Microsoft Exchange Server ProxyLogon and the Hafnium Attacks – Protecting Vulnerable Apps with ZTNA
Microsoft Exchange Server customers are having a rough month dealing with the new ProxyLogon exploit. An extremely aggressive and ongoing cyberattack by a Chinese espionage group dubbed “Hafnium” is targeting Microsoft Exchange servers. Hundreds of thousands of servers have been compromised.
Microsoft Exchange is one of the most popular email applications worldwide. An estimated 43% of organizations that use Microsoft Exchange for email use Microsoft Exchange Server. Every one of these organizations who allow their users to access their Exchange application directly from the open internet has been at risk for some time. Attacks were discovered as early as January 6th, and several sources estimate that by March 9th 250,000 servers worldwide had fallen victim.
Microsoft Exchange Server ProxyLogon
ProxyLogon leads to a remote code execution (RCE) vulnerability, which grants a bad actor complete access with high privileges to the Microsoft Exchange server where they can access files, mailboxes, and potentially stored user credentials. A highly motivated attacker then uses this access to move laterally in the internal network of the organization; compromising the internal network and accessing other applications and data.
These attacks are exploiting vulnerabilities that existed in all versions of the product from 2013 through 2019. Microsoft has issued patch updates for these application vulnerabilities and IT security teams are scrambling to update their Exchange servers to mitigate the impact. Unfortunately, it’s too late for those 250,000 servers that have already been compromised in high probability.
Hafnium targeted Microsoft Exchange servers by exploiting a chain of 4 different vulnerabilities ( CVE-2021-26855, CVE-2021-26857, CVE-2021-26858, and CVE-2021-27065 ). Here’s a summary on how it works and a little good news for organizations using zero trust to isolate and broker access to their Microsoft Exchange Server application.
These Microsoft Exchange Server vulnerabilities will allow an attacker to implant a SYSTEM privileged webshell on the remote server. An attacker with remote access to this webshell can execute high privileged commands that will enable them to gain control of the server. All an attacker has to do to initiate an attack is to find an Exchange Login page on the internet and send a few requests. The attacker doesn’t need Login credentials and they can skip identity authentication altogether. This is a big problem for any organization who publishes their Exchange Login page to the internet and relies solely on user authentication to prevent access by bad actors.
The Attack Process
Here’s how the attack goes down.
A bad actor discovers an Exchange server to target. A simple 3rd party service like Shodan gives them all the information they need to discover the IP addresses of internet facing Microsoft Exchange Servers and a passive DNS service helps them target victims by identifying the domain names associated with these IPs.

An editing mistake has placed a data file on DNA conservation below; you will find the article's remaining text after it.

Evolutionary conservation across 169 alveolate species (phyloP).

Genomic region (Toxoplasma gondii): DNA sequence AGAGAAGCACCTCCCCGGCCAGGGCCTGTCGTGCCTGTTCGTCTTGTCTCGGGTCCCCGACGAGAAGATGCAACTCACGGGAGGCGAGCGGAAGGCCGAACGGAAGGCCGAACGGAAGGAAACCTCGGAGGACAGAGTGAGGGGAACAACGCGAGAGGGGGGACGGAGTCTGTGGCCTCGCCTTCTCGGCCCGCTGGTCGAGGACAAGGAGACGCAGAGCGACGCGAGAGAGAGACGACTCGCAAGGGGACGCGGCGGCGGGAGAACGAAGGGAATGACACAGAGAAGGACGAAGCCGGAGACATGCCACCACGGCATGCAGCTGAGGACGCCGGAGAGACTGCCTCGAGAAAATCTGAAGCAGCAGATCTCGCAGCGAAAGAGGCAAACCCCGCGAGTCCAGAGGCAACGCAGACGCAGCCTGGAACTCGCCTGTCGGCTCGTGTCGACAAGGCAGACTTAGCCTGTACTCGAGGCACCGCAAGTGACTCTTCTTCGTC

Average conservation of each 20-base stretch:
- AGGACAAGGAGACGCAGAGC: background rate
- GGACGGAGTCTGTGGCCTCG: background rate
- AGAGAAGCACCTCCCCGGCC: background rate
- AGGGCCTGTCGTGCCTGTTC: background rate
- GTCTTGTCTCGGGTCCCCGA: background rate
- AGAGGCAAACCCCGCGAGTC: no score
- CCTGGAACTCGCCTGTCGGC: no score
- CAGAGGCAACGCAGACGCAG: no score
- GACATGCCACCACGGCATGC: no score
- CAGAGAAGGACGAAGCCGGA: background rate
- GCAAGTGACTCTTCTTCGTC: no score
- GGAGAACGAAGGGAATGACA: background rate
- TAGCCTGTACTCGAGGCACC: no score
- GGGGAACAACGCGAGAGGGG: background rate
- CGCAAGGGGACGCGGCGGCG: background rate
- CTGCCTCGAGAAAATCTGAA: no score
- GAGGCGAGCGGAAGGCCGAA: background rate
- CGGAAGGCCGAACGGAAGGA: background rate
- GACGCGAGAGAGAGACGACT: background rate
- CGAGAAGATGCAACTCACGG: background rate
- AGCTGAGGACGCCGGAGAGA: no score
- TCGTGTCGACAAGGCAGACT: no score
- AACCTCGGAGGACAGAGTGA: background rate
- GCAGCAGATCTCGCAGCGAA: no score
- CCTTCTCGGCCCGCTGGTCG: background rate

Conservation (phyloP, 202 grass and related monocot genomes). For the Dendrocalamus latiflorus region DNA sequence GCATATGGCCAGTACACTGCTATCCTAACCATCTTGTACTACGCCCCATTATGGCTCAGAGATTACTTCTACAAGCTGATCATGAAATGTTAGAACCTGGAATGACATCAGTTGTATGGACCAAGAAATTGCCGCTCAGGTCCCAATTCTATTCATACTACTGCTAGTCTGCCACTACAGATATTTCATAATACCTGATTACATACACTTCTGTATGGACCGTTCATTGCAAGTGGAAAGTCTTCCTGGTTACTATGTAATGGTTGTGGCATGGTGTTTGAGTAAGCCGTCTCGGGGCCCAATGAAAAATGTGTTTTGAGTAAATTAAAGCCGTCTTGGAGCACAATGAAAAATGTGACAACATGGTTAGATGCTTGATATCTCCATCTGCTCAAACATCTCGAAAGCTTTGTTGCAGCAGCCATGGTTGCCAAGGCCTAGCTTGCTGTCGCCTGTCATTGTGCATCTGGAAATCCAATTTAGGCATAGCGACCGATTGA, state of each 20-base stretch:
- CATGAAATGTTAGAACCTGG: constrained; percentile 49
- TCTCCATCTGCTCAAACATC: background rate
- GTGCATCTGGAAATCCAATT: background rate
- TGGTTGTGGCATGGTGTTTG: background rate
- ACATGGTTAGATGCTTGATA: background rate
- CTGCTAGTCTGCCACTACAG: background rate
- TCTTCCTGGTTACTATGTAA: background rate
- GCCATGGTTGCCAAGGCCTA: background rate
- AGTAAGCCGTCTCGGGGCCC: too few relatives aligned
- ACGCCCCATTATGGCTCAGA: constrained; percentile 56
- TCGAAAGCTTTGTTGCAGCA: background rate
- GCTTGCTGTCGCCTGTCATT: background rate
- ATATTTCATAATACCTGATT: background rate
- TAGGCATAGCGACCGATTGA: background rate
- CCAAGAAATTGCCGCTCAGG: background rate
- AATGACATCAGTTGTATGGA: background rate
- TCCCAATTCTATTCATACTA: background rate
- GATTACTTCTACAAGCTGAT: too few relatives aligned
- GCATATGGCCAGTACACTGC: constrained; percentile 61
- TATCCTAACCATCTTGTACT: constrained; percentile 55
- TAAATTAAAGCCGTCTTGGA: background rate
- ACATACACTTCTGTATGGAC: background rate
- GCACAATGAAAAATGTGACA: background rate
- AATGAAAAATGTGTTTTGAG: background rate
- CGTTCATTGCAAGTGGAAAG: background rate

Using a script that can be found on github, the bad actor exploits a chain of vulnerabilities. The first, CVE-2021-26855, an SSRF vulnerability is used to bypass authentication. Then, exploitation of another vulnerability, CVE-2021-26857, elevates their privileges to a SYSTEM user. Eventually, they’ll use their new privileged access to exploit two arbitrary file-write vulnerabilities, CVE-2021-26858 & 27065, to implant a highly privileged webshell to ensure persistence. Sounds complicated? It’s not. All of this can be achieved by a press of a button, thanks to publicly available exploitation scripts.
The bad actor can now use this webshell to execute high privileged commands on the compromised server. Using lateral movement techniques, they can also try to spread in the company network.
Break the Kill Chain
None of these organizations would have been compromised if their Microsoft Exchange Server application was not published directly to the internet. If direct access from any user on the public internet had never been enabled, then no bad actor ever finds that vulnerable Microsoft Exchange Server application to start the attack in the first place, and the kill chain falls apart at Step 1.
Okay, so what if you keep that application only accessible via your internal network and you use a VPN? This is better than exposure to the wild public internet but still leaves an exposed and vulnerable application if a bad actor gets access to your internal network using another method, for example if they are able to get onto your VPN.
It’s far safer to just keep your applications isolated from both the internet and your internal network. Hey, I understand. It’s important to the business to make resources like Microsoft Exchange easily accessible for authorized users and these servers compromised by ProxyLogon are set up to require user authentication for access…unfortunately this level of security isn’t enough if the platform has a vulnerability that can be exploited to bypass authentication.
With a zero trust access approach that operates at the application-layer, you can enable remote access to applications and services without exposing these potentially vulnerable platforms to attacks like ProxyLogon. This is the good news for organizations using brokered, zero trust access for services like Microsoft Exchange Server. For organizations using the Axis Security Application Access Cloud with Application Isolation Technology, the vulnerable application is accessible for authorized remote users but is never published to the public internet or even directly accessible from the internal network and user requests to the server are always brokered at the application layer.
Read how Armis uses the Axis Security Application Access Cloud with Application Isolation Technology here.